To me, that means I’m in a restaurant that will likely take some extra precautions to do its best to ensure my food won’t cause me issues. This definitely takes some of the guesswork out of dining out.
Over the last 13 years, since the discovery of my intolerance to wheat products, the number of restaurants that have adjusted their menus to accommodate wheat-free/gluten-free diets has been impressive and heartwarming. And over that span of time, the improvement in the ingredients, recipes and dishes that have been offered has been spectacular.
I hear the same from friends and colleagues with sensitivities to nuts, eggs, dairy and shellfish. It is getting easier to make informed choices.
When it comes to dining, it is certainly a competitive market. I genuinely respect those establishments that have gone the extra mile to retain and attract clients by helping them navigate their options whether through little icons next to menu items, menus that specifically address dietary concerns, or in extremely well-informed service staff.
I admit that I have to contain my shrieks of delight when the server or the chef says, “Tell us what you’d like and we’ll see how we can modify it.”
Being the over-apologetic Canadian that I am, on a few occasions, I have apologized for asking so many questions about the menu, but I have been met with much reassurance. One chef even went so far as to say that it helps keep things interesting and challenging in the kitchen, in finding clever ways to make the menu work for the client. That completely made my day!
But what happens when a restaurant makes no such accommodations?
Usually when a group of family, friends or colleagues proposes a visit to a restaurant, before I accept, I check out the restaurant’s web site to see if they provide an online menu. If I have further questions, I usually follow it up with a phone call outside of peak serving times, so that the person who picked up the phone has a minute or two to chat.
If the restaurant doesn’t offer dietary accommodations, I will ask if they can prepare an easy and safe meal like a Caesar salad, making sure the chicken is grilled (not breaded) and to not put in croutons. If they do, I can still participate in the get-together and not worry about getting sick later.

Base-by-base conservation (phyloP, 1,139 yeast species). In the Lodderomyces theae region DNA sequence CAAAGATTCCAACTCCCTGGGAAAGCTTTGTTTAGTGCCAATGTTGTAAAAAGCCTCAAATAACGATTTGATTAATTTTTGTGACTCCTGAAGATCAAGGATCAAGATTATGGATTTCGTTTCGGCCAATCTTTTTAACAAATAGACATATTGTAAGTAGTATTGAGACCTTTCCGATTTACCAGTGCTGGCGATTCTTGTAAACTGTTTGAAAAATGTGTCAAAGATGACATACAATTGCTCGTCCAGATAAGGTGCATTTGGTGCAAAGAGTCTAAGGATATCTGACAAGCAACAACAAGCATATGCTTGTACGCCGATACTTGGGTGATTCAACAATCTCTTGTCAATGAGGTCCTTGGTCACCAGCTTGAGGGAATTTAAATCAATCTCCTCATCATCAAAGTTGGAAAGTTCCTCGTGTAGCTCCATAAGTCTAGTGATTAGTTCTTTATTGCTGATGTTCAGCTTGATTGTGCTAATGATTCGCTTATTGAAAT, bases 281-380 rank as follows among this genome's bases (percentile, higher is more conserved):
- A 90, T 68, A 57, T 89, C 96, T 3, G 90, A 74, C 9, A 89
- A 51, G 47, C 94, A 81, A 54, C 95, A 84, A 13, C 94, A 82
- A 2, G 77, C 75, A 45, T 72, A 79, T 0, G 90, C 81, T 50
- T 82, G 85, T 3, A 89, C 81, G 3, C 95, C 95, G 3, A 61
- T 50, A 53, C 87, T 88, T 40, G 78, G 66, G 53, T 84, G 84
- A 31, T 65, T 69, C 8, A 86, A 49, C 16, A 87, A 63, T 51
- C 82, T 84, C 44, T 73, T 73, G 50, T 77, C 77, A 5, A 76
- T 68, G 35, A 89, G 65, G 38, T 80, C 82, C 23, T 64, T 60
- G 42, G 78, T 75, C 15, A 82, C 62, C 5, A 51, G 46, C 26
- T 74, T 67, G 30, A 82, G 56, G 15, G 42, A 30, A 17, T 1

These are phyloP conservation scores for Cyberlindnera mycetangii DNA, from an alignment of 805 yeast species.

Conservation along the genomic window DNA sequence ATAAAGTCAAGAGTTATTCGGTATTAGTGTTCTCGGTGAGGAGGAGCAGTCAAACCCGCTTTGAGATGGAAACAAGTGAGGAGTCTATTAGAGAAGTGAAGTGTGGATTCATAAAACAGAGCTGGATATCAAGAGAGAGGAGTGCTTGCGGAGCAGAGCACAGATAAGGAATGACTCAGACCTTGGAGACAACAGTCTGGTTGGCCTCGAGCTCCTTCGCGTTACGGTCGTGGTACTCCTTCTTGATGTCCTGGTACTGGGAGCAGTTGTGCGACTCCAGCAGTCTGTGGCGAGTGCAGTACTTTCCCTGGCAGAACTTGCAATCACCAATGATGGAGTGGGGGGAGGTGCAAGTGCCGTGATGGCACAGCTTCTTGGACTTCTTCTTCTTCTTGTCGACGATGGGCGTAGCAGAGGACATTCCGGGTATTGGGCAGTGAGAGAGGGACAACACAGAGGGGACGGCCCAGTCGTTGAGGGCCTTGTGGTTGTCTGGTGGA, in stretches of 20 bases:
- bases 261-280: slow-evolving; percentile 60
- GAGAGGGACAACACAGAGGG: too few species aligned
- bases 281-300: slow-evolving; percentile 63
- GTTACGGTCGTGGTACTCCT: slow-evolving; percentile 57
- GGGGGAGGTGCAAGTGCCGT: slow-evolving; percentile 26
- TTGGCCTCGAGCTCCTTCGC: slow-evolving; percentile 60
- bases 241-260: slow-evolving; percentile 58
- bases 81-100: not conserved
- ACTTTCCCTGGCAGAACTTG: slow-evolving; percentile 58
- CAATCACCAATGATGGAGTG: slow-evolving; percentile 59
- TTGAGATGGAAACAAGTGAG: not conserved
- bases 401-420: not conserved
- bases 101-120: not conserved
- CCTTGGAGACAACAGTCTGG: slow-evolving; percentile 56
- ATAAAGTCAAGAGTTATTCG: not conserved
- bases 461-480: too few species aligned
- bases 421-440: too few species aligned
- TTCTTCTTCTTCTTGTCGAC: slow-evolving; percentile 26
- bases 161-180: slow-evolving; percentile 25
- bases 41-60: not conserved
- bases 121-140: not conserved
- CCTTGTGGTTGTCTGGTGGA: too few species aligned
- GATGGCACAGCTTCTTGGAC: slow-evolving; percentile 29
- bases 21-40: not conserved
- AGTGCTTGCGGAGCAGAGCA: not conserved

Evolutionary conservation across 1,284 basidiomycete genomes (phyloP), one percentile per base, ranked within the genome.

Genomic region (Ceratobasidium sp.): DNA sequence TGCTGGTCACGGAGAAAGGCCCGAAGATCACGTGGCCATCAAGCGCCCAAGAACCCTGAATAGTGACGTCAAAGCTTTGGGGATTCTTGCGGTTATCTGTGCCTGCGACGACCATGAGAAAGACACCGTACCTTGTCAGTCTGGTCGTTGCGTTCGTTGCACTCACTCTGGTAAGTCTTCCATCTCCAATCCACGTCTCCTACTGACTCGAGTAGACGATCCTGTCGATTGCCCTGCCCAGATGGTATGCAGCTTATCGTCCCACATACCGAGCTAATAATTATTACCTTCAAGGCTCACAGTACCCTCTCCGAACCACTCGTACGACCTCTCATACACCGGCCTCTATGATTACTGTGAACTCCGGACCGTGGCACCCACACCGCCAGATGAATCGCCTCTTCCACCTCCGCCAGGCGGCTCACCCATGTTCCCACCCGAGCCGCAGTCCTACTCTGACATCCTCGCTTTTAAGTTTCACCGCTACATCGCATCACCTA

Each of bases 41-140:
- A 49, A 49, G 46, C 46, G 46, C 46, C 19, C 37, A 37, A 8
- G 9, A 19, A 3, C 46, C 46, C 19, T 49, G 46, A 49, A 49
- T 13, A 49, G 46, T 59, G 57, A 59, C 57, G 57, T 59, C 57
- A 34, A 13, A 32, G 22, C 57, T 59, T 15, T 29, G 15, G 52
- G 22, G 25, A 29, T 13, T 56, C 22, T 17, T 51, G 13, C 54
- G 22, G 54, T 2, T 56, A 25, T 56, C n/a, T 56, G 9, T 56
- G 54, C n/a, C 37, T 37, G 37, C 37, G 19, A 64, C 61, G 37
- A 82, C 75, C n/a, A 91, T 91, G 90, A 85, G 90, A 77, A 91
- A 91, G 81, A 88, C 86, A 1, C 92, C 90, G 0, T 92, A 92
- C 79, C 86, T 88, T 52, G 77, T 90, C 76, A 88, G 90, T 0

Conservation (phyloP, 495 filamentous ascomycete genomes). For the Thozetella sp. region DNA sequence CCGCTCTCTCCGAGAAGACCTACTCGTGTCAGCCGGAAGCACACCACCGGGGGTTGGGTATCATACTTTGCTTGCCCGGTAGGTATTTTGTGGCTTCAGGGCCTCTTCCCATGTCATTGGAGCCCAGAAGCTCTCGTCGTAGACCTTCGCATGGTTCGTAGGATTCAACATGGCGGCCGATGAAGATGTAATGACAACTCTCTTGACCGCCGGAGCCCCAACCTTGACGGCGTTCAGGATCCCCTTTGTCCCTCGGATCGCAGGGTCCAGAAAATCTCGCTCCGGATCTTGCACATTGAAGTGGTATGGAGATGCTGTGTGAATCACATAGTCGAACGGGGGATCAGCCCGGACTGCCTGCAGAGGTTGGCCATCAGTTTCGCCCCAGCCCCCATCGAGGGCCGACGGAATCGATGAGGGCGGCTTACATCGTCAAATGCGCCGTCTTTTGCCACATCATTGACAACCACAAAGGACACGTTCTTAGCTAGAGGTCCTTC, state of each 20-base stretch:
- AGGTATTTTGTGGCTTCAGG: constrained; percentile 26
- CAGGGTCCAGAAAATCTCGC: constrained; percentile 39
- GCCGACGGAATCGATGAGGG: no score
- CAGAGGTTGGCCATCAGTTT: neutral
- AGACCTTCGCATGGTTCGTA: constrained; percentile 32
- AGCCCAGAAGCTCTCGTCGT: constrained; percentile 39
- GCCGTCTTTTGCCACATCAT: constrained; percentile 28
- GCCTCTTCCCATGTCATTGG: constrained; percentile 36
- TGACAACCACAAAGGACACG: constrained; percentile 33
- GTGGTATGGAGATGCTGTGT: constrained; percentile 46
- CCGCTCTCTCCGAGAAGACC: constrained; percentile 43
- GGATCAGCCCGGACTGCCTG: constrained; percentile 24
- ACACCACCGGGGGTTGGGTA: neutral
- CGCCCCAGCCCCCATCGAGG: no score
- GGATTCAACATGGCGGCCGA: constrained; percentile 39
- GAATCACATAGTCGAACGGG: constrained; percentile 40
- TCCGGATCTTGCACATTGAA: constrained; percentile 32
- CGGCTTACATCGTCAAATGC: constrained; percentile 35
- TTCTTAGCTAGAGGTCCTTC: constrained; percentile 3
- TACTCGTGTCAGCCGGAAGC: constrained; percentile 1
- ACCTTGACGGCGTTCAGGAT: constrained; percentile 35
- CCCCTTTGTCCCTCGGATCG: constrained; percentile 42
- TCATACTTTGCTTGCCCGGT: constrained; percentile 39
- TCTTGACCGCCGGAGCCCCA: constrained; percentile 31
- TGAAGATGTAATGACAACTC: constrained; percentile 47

I recall contacting one restaurant prior to a colleague’s farewell luncheon and when I asked if they offered gluten-free options, I received a flat “no” followed by silence, and no attempt to offer suggestions. Sadly, I had to pass on the farewell luncheon, but my colleague understood.
In another situation, I visited a restaurant that offered gluten-free pizza crust and when I asked if their pepperoni was gluten-free as well, I was floored when the response I was offered was “Hmm… well, no one died from it yet!” Needless to say, I didn’t find the joke funny and I have never returned to that establishment.
Just the same, I still extend my understanding and respect to the establishments that choose not to cater to different allergies and food intolerance. It can be a complex and risky undertaking, especially when some ingredients contain hidden sources of allergens or cross-contamination.
When a restaurant prides itself on secret recipes to meet a specific niche audience, it can be difficult to make changes to those recipes to achieve the same flavour, quality and texture and still meet a specific dietary need. It can be a very lengthy (and costly) process of experimentation with different formulations, ingredients and proportions, requiring the patience of a laboratory scientist.
I can understand if a restaurant doesn’t want to take a chance. When I discovered my intolerance to wheat products, I lived off of shepherd’s pie, hard boiled eggs, grilled chicken and salad for months before I built up my repertoire of recipes. (And even then, surprisingly, some salad dressings contain wheat products.) It’s not easy, I completely understand, especially in a fast-paced commercial setting.
I am very lucky that I live in a city with many restaurants and many choices. If I don’t end up going to one restaurant, there’s probably another one in the same neighbourhood where dining won’t be a risky venture for me.
Also, I am lucky that my body’s reaction to wheat products would not be a fatal one, just an inconvenient one, as my body would reject them in the form of a stomach flu.
But for people with much more serious food allergies who need to carry an EpiPen at all times, dining out can be a scary prospect requiring thorough advance research and knowledge of what went into every item on their plate.
For a dining experience to be enjoyable for everyone, navigating food allergies and food intolerance requires clear communication, kindness, understanding and patience on everyone’s part. It really is up to the diner to be informed ahead of time, to work with serving staff to choose carefully, and for the restaurant to be as forthcoming as possible with information about ingredients.
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Have a great day,